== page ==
Following the description, Chakravarty ends his line of questioning, and offers the witness to Atty. Sejal Patel acting for the defense. Going over his credentials once more, he also reviews the home invasion. Patel then requests him to review the concept of cache as it relates to computers, and inquires whether or not it’s possible for random images to be saved to a person’s internet cache. She concludes her line of questioning by inquiring as to the qualifications of the individuals who reviewed the digital evidence. Agent Swindon immediately clarified that none of personnel were forensically certified, including Heidi Williams[see footnote 4]. Taking issue with Patel’s line of questioning, Chakravarty is quick to ask on redress,


Are you aware of any viruses which push Jihad images onto a person’s computer?


To no one’s surprise, the defense immediately objected, to which the judge sustained. The rest of the day was essentially spent on dry technical talk, after which Judge O’Toole recessed the court for the next day.


10.21.09 … never forget … never surrender!


[1] Amongst the better known media productions of As-Sahab media (Al-Qaeda’s media outlet). The video contains addresses by Osama Bin Laden, Ayman Al-Zawahiri, and others, primarily targeted towards a Muslim audience. It essentially reviews the aggression facing several Muslim populations of the time, and depicts the military forces mobilized by Muslim immigrants to Afghanistan.


[2] The now defunct British publishing house. A full fledged publisher and media outlet, Azzam Pubications printed and distributed a variety of works related to Muslim resistance efforts across the globe. Eventually developing their resources, the publishing group also operated a website (www.Azzam.com), and employed independent news correspondents  in countries such as Afghanistan and Chechnya. Their efforts reached such a point of efficacy, that the Chechen resistance leader Khattab (1969 – 2002) recognized their efforts in a recorded video address. Following the 9/11 attacks, the organization was shutdown (though it was kept alive for a period of time through web forums), and its workers arrested. Babar Ahmad, a British citizen, is accused of acting as the web administrator for the organization, and is currently facing extradition to the United States to face trial.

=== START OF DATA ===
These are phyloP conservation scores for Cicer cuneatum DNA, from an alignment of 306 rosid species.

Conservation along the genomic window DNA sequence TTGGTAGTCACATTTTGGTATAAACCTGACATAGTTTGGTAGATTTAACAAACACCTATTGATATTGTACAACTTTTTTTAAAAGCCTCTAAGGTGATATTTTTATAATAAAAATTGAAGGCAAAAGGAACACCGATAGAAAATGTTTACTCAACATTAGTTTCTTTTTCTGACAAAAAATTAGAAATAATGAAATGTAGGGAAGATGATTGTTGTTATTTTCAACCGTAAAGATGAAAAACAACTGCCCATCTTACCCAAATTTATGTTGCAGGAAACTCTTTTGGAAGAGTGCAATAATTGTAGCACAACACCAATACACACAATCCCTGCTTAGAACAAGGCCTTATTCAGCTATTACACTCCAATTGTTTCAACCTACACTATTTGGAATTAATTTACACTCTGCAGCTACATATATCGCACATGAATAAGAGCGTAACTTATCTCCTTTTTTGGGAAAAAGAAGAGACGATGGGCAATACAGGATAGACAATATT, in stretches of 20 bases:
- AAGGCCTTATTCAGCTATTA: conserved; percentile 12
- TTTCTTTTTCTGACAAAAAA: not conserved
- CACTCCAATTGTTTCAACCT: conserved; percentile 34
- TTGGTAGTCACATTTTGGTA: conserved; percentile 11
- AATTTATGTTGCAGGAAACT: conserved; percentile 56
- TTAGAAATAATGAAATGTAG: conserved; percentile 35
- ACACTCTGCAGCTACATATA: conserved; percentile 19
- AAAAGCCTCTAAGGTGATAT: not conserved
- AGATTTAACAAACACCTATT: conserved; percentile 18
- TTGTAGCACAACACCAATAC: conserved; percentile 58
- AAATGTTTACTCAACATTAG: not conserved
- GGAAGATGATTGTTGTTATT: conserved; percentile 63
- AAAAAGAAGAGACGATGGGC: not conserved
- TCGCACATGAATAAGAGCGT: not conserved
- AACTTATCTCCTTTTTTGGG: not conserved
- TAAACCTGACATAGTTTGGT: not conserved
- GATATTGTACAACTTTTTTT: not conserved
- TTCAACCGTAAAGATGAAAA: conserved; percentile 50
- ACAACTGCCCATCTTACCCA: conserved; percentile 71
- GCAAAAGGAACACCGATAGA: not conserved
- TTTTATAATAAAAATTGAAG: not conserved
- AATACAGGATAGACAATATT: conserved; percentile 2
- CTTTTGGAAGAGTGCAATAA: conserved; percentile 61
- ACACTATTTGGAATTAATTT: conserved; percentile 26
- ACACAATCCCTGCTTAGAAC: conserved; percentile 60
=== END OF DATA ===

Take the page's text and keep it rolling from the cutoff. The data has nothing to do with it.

[3] Founded in 1996, the satellite news station is  primarily concerned with events which occur in the Arab & Muslim world. Broadcast around the world in Arabic & English, the station was one of the only organizations to fully broadcasts media messages from Osama Bin Laden and his allies before the 9/11 attacks, and during the 2001 Afghan war. Due to intense political and physical (station bombings, reporter shootings) pressure, the station has since severely limited, if not eliminated, independent coverage of clandestine organizations such as Al-Qaeda.


[4] F.B.I. field agent known to Boston area Muslims as a harassing figure.


[5] WiebeTech: Write-protect device used in data acquisition. In forensics, it essentially permits the copying of a hard drive or memory disk, without proof of tampering. Copying is done down to the base 1’s and 0’s, and thus, operating/file systems are completely ignored. Though effective, implementation can be time consuming, particularly with large memory disks.


[6] 16 character alpha-numeric values which essentially act as digital fingerprints.


[7] Deleting a file from a machine (i.e. emptying the trash/recycle bin) only removes it’s index (i.e. like in a library), not its actual presence. A file is only truly deleted when data overwrites it (i.e. new file is created in the same memory address). To circumvent data recovery from one’s machine, one may employ “whitening” software which securely removes the index of a file, and overwrites it with logical 0’s several times. Mac OS X’s ‘Secure Empty Trash’ option in the Finder is an example of this, as is the ‘srm’ command in Linux. For Windows, users may download ‘SDelete’ or similar software. None of these methods are 100% guaranteed to prevent data recovery, but they will make it more difficult for foreign parties to recover information.


[8] FTK: Forensics Toolkit. Software used by forensics experts to scan data disks for information. Amongst its capabilities are MD5 hash verification, and password ‘cracking’. It’s essentially ‘Forensics For Dummies’ in that it permits even individuals with a limited background in technology to search for data.